No Surrender 

PTSD researcher Sue Sisley keeps up the fight and road to marijuana research to help U.S veterans

Set back is not in Sue Sisley’s vocabulary.

When the researcher was fired from her UA non-tenured clinical assistant professorship last summer, Sisley took center stage on news outlets across the country. While the UA denied it, Sisley claimed political pressure from a conservative and anti-marijuana state Legislature led to her contract not being renewed, derailing the marijuana PTSD research she’d be fighting for the past five years.

Problem is Sisley’s research is for U.S. military veterans suffering from post-traumatic stress disorder and she’s grown really fond of them. They in turn have gone to bat for her on the steps of the state capitol, as well as before the Arizona Board of Regents, asking that she be reinstated.

The latest round targeted ASU, hoping it could provide a new home for her research with 50 veterans she’s been working with who live and work in Arizona. But she and her veterans have given up on ASU making a home, so Sisley told the Tucson Weekly she’s going to do her research independently and keeping it in Arizona, having recently been approved by the private, federally regulated Institutional Review Board. Besides the private research approval, Sisley is celebrating approval and funding from Colorado’s Medical Marijuana Scientific Advisory Council and Johns Hopkins University partnering with her in the study. This comes with a state grant of more than $2 million.

The remaining study, however, is in Arizona. But why? Why not pack it all end and say good bye the crazyland?

“I intend to keep this research in the backyard of our opponents. I’ve lived in Arizona for 30 years and I have no intention of moving,” she says. “Just because there are a few extremists out there who oppose this work who tried to run me and my research out of town doesn’t mean I am going to roll over and allow that to actually happen. I have a duty to the veterans of this state.”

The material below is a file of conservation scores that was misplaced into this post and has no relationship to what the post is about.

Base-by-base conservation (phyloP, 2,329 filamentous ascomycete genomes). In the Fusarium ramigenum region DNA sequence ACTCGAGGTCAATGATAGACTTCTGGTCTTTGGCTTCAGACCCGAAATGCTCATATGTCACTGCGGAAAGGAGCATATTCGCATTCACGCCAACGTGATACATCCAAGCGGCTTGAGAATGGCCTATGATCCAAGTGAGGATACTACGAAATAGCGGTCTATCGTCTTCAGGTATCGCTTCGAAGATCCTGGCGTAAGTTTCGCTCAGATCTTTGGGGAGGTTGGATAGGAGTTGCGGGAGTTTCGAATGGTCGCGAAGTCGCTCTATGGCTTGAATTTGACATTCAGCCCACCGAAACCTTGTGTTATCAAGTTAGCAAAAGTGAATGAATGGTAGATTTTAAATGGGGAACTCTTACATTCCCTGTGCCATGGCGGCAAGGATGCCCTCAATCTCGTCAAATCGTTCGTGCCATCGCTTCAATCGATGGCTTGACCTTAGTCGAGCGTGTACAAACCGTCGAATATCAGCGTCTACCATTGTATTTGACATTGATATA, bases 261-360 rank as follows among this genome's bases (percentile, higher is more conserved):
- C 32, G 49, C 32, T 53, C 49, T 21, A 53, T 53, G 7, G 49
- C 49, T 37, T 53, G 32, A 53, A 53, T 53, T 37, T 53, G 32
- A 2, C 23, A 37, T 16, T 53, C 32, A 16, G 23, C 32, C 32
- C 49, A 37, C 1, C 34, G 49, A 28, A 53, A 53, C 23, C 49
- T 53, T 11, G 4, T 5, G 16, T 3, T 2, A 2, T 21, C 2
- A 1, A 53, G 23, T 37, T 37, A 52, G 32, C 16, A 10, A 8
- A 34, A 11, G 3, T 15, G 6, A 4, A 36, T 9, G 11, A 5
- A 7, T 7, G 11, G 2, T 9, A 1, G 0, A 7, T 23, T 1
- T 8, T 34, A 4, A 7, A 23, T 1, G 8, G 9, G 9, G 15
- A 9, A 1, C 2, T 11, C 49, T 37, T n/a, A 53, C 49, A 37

Sisley says she made a commitment to those veterans when her study was first approved by the Federal Drug Administration five years ago—the first study of its kind to received FDA approval.

Sisley says she’s disappointed that all three state universities have said no to her work, effectively turning their backs on state combat veterans suffering from PTSD in her opinion.

Reportedly, ASU representatives have said they never heard from Sisley, but the researcher says it was the university that never communicated with her and the veterans. “They walked away from us,” she says, “not the other way around.”

Sisley says they have a location selected in Scottsdale for the research, but continue to negotiate the lease agreement with the landowner. Another promising turn is that the National Institute of Drug Abuse confirmed with Sisley’s sponsor, the Multidisciplinary Association for Psychedelic Studies, that it finally had three of the four strains ready for Sisley’s research.

Sisley says the delay in getting the marijuana came from the federal requirement that it comes from NIDA and not from a private grow operation.

Sisley says that fourth strain is important to her study, as it must be a strain that is equal parts THC and equal parts cannaboids. It’s a strain many of her veterans have told her works very well for their PTSD symptoms. But because she can’t get the strain from medical marijuana or legal marijuana grow operation, she has to wait for NIDA to grow this particular kind of strain.

A typical grow takes three months, but with the feds involved, Sisley says it’s taken longer. She’s been told by the summer, but she’s thinking it will most likely be by fall because NIDA does not have a track record of growing CBD-rich marijuana.

Sisley says the private research approval has helped her get over rejection from ASU and the state, and with the three strains now available, the research is ready to move forward.

“A lot of folks rooting for us here and that’s what matters. We tried to work with ASU. We hoped UA would reconsider. Obviously the private sector was our best hope,” she says.


More by Mari Herreras

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